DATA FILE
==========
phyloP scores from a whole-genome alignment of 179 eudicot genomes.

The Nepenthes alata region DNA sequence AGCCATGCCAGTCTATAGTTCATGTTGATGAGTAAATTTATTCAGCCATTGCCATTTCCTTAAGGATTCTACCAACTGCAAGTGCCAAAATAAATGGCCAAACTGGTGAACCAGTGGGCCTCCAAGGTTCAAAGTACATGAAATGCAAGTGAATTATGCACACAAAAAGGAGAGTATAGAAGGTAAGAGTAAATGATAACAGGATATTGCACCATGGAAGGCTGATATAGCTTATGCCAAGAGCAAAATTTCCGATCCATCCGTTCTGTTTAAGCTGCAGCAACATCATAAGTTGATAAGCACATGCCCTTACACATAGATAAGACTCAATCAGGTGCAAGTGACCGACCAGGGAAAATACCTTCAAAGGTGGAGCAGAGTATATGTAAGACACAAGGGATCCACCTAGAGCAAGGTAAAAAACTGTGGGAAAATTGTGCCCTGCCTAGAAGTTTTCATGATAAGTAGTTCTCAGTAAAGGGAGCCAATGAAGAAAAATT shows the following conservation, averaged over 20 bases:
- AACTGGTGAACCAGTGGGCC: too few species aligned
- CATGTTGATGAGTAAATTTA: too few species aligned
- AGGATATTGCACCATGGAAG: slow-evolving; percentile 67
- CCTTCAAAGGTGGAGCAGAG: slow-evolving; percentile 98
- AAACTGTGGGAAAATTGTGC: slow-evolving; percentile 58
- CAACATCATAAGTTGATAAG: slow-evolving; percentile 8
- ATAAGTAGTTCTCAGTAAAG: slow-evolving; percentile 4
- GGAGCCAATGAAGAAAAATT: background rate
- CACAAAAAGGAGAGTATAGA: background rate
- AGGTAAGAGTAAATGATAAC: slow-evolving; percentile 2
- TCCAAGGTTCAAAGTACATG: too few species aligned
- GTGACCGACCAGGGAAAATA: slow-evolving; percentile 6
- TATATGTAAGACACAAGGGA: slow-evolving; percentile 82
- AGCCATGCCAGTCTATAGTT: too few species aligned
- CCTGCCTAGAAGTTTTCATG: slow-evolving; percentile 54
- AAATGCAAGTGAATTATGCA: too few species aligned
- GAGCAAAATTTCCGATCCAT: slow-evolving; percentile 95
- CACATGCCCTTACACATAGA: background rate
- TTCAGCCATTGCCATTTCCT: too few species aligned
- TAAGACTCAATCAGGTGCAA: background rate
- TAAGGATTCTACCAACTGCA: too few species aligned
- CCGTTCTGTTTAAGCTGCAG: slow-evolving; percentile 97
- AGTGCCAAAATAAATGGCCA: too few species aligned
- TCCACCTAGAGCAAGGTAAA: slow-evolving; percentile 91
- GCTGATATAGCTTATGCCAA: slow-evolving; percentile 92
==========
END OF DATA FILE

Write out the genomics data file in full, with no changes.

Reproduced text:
phyloP scores from a whole-genome alignment of 179 eudicot genomes.

The Nepenthes alata region DNA sequence AGCCATGCCAGTCTATAGTTCATGTTGATGAGTAAATTTATTCAGCCATTGCCATTTCCTTAAGGATTCTACCAACTGCAAGTGCCAAAATAAATGGCCAAACTGGTGAACCAGTGGGCCTCCAAGGTTCAAAGTACATGAAATGCAAGTGAATTATGCACACAAAAAGGAGAGTATAGAAGGTAAGAGTAAATGATAACAGGATATTGCACCATGGAAGGCTGATATAGCTTATGCCAAGAGCAAAATTTCCGATCCATCCGTTCTGTTTAAGCTGCAGCAACATCATAAGTTGATAAGCACATGCCCTTACACATAGATAAGACTCAATCAGGTGCAAGTGACCGACCAGGGAAAATACCTTCAAAGGTGGAGCAGAGTATATGTAAGACACAAGGGATCCACCTAGAGCAAGGTAAAAAACTGTGGGAAAATTGTGCCCTGCCTAGAAGTTTTCATGATAAGTAGTTCTCAGTAAAGGGAGCCAATGAAGAAAAATT shows the following conservation, averaged over 20 bases:
- AACTGGTGAACCAGTGGGCC: too few species aligned
- CATGTTGATGAGTAAATTTA: too few species aligned
- AGGATATTGCACCATGGAAG: slow-evolving; percentile 67
- CCTTCAAAGGTGGAGCAGAG: slow-evolving; percentile 98
- AAACTGTGGGAAAATTGTGC: slow-evolving; percentile 58
- CAACATCATAAGTTGATAAG: slow-evolving; percentile 8
- ATAAGTAGTTCTCAGTAAAG: slow-evolving; percentile 4
- GGAGCCAATGAAGAAAAATT: background rate
- CACAAAAAGGAGAGTATAGA: background rate
- AGGTAAGAGTAAATGATAAC: slow-evolving; percentile 2
- TCCAAGGTTCAAAGTACATG: too few species aligned
- GTGACCGACCAGGGAAAATA: slow-evolving; percentile 6
- TATATGTAAGACACAAGGGA: slow-evolving; percentile 82
- AGCCATGCCAGTCTATAGTT: too few species aligned
- CCTGCCTAGAAGTTTTCATG: slow-evolving; percentile 54
- AAATGCAAGTGAATTATGCA: too few species aligned
- GAGCAAAATTTCCGATCCAT: slow-evolving; percentile 95
- CACATGCCCTTACACATAGA: background rate
- TTCAGCCATTGCCATTTCCT: too few species aligned
- TAAGACTCAATCAGGTGCAA: background rate
- TAAGGATTCTACCAACTGCA: too few species aligned
- CCGTTCTGTTTAAGCTGCAG: slow-evolving; percentile 97
- AGTGCCAAAATAAATGGCCA: too few species aligned
- TCCACCTAGAGCAAGGTAAA: slow-evolving; percentile 91
- GCTGATATAGCTTATGCCAA: slow-evolving; percentile 92